Last updateTue, 22 May 2018 10pm

The Retailer’s Perspective: Facts and fictions...


It’s been a while since I’ve done one of these so I thought I’d bring up one of my favorite topics... the wrong things people say about jewelry.

Diamonds can’t break because they’re so hard.

Wrong! Ask any jeweler who’s broken one - they’ll tell you different. Here’s the real story. There is a difference between Hardness and Toughness. Hardness is a stone’s resistance to scratching or abrasion. A diamond is the hardest natural material on the planet. The only thing that can scratch a diamond is another diamond. On the other hand, Toughness is a stones resistance to breakage or cleavage. A diamond, because it is so hard, has a relatively poor toughness. You can bump a diamond (hardness 10) into the corner of a glass showcase just right (hardness 6) and break it clean in two. Let a pair of pliers slip just right while you’re setting a diamond and you’ll break a chunk off before you can say Uh oh! And for the record, every diamond substitute to date will scratch glass.

Now that brings up a touchy subject that I’d like everyone’s opinion on. If a professional in the jewelry industry (who knows full well that diamonds CAN BREAK) sells a diamond and then has a bench jeweler set it... and the diamond breaks in the process, who’s responsible? Now let’s assume the bench jeweler was not being careless, and didn’t do anything wrong and the diamond just breaks. If a store owner knows it can happen, the bench jeweler knows it can happen, and it happens, who pays? I’ve got my opinion, what’s yours? Write me or go to our FaceBook page ‘Fans of Southern Jewelry News’ and give us your opinion. I’m curious what everyone will say.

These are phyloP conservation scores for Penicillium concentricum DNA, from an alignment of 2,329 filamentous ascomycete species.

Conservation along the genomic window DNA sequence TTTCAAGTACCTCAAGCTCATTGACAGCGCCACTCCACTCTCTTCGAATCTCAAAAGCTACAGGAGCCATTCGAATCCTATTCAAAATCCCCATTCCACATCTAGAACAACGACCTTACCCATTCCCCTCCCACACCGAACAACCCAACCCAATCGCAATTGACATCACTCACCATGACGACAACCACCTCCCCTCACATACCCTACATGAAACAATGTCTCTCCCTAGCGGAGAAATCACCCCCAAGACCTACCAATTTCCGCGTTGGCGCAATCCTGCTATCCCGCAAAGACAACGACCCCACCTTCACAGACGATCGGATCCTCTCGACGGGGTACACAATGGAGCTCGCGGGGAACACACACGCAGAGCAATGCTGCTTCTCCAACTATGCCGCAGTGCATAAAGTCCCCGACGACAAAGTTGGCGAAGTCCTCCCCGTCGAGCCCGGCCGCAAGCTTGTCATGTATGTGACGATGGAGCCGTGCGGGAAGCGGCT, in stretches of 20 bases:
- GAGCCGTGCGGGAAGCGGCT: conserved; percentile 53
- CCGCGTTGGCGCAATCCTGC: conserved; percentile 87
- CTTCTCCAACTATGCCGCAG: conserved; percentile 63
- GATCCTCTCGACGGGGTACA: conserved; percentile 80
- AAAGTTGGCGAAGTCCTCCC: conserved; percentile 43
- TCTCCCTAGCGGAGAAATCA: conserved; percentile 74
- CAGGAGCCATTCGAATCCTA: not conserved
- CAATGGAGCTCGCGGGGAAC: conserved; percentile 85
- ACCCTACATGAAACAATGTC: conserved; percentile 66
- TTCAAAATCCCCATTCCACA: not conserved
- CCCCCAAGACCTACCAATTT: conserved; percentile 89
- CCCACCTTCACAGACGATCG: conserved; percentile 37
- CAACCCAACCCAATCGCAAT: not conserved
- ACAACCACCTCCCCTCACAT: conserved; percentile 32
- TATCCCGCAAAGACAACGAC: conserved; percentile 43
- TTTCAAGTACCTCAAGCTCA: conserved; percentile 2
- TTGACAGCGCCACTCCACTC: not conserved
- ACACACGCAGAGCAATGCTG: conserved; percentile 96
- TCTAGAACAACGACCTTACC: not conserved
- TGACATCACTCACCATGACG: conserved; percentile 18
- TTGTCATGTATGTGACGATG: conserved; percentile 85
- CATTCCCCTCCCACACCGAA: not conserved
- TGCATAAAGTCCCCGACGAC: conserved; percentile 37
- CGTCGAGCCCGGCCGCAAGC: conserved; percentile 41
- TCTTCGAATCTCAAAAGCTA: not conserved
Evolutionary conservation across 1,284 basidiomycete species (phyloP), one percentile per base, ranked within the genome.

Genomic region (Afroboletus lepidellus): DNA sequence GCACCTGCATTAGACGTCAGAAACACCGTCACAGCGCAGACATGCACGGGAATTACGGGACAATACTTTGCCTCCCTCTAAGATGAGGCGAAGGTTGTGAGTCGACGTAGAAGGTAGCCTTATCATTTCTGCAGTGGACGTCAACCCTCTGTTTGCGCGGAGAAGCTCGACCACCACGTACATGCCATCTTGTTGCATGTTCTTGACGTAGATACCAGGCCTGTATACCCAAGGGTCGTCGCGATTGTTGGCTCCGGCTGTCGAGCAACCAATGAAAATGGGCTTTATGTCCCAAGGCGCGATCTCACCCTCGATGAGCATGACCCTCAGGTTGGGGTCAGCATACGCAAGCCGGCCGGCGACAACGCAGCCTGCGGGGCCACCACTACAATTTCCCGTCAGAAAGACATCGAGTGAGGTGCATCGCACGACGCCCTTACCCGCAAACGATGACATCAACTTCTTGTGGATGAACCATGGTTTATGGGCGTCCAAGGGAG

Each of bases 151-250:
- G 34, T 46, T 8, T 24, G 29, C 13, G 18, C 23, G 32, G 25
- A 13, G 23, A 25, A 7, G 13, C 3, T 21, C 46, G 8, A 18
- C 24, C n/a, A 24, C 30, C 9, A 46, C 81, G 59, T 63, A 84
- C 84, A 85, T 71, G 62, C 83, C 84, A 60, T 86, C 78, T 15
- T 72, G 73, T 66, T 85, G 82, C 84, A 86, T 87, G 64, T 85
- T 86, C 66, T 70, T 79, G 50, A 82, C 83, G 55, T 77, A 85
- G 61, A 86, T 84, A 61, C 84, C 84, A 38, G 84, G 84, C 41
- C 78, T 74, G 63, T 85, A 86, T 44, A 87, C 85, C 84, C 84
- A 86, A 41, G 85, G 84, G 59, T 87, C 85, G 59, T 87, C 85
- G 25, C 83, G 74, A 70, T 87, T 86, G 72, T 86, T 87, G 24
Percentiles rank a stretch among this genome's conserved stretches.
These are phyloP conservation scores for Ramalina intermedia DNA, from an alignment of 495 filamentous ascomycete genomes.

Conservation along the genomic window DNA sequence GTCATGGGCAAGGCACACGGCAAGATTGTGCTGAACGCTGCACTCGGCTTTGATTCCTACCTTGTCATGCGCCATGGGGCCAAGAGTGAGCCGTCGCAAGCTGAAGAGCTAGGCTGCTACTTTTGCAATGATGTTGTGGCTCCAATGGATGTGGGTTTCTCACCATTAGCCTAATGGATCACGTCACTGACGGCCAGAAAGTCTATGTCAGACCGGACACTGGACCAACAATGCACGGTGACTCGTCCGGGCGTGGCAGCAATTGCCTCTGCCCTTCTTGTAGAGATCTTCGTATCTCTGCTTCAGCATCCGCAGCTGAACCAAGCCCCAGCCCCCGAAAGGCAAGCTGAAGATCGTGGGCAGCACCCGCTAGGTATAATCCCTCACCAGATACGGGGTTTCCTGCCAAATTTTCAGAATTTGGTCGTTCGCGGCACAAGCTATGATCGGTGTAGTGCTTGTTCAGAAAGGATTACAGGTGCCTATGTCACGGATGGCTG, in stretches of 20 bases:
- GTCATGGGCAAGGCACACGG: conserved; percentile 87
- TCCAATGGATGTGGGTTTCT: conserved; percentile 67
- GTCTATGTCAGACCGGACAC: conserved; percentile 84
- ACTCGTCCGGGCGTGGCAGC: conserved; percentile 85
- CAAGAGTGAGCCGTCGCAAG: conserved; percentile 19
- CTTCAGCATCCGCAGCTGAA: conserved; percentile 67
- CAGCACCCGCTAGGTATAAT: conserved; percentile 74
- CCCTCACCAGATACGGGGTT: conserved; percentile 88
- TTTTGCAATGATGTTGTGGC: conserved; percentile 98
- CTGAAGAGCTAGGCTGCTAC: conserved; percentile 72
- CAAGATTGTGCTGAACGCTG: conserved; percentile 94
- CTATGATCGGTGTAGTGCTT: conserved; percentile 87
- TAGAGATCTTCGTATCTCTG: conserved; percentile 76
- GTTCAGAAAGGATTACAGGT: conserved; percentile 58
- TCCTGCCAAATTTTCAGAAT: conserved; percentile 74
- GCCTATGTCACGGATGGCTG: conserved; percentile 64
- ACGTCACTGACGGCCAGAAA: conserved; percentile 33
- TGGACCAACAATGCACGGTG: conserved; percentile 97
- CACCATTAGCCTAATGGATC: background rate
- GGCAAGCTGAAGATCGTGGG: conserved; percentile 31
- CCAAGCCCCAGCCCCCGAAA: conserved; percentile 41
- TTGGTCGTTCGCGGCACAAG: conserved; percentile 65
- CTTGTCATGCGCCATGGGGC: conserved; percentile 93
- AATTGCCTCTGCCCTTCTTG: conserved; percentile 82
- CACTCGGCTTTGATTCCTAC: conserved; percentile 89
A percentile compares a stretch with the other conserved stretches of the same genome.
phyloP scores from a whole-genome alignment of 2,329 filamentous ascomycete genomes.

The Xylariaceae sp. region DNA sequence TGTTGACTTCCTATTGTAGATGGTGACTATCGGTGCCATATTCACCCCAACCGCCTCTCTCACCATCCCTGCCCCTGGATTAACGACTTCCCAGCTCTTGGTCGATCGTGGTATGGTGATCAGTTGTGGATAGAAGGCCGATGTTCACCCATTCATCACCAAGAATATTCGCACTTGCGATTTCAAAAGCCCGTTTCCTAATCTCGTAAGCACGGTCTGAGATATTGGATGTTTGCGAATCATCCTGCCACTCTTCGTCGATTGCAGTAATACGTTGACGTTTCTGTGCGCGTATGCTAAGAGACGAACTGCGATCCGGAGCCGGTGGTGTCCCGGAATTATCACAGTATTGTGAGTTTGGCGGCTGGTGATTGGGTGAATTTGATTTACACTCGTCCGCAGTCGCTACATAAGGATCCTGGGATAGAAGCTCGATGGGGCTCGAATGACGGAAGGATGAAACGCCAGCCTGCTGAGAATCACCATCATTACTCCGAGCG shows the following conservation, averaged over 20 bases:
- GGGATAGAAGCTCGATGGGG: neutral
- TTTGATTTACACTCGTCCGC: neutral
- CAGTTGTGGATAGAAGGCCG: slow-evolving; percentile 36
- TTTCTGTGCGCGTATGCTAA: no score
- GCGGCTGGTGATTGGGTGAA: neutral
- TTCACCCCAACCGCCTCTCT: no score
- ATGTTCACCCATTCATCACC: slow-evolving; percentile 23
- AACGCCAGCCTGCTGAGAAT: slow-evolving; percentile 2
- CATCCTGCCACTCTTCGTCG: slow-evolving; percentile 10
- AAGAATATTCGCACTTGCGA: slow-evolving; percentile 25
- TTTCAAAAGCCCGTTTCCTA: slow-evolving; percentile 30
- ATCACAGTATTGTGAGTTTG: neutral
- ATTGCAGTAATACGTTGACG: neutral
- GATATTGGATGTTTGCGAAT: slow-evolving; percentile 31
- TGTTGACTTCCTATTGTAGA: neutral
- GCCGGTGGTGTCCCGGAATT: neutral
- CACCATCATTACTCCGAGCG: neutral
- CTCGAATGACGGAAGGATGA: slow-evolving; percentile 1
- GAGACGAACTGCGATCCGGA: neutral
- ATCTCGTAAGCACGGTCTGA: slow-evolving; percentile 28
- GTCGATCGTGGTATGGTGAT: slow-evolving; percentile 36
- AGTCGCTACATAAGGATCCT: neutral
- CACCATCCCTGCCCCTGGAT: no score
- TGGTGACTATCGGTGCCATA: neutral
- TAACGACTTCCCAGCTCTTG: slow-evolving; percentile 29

Platinum prongs are better than gold.

Wrong again. Platinum is a very poor choice for setting a diamond that is suspended up in prongs (like in a Tiffany style engagement ring). Here’s why. Platinum is a very malleable metal that has no memory. What that means is it will bend easily and not spring back into it’s original location. It’s very difficult to keep large diamonds tight in their settings. With white gold, if you hit your diamond and ‘flex’ your prongs, most of the time everything will bounce right back into place. With platinum, if you bump your diamond and bend your prong (which is very common), it will not spring back in place. It will stay right where it was bent. Do this about 6 or 7 times over the course of a year and you lose your diamond. In my 30+ years of working with and setting diamonds in platinum and gold, I prefer gold. Now if you are bead, pave’, or gypsy setting diamonds into a band I’m all about the platinum. But if you’re using a tall 4 or 6 prong setting, I’ll always opt for gold.

Antique and Estate jewelry are the same thing.

Not so fast turbo. There is a distinct difference between the two. Antique jewelry can be estate jewelry, but estate jewelry doesn’t have to be antique. Most of what I carry in my store is antique AND estate pieces and here’s a prime example of the differences. About two years ago, one of my friends bought all of the jewelry from the estate of a woman who had once been quite wealthy. She died in her mid 90s and for a decade or more before her death she was addicted to jewelry television. In case you haven’t had a chance to see a lot of the jewelry that comes from the home shopping channels, let me sum it up for you... mostly crap. Stylish? Yes. Well made, high quality pieces? No.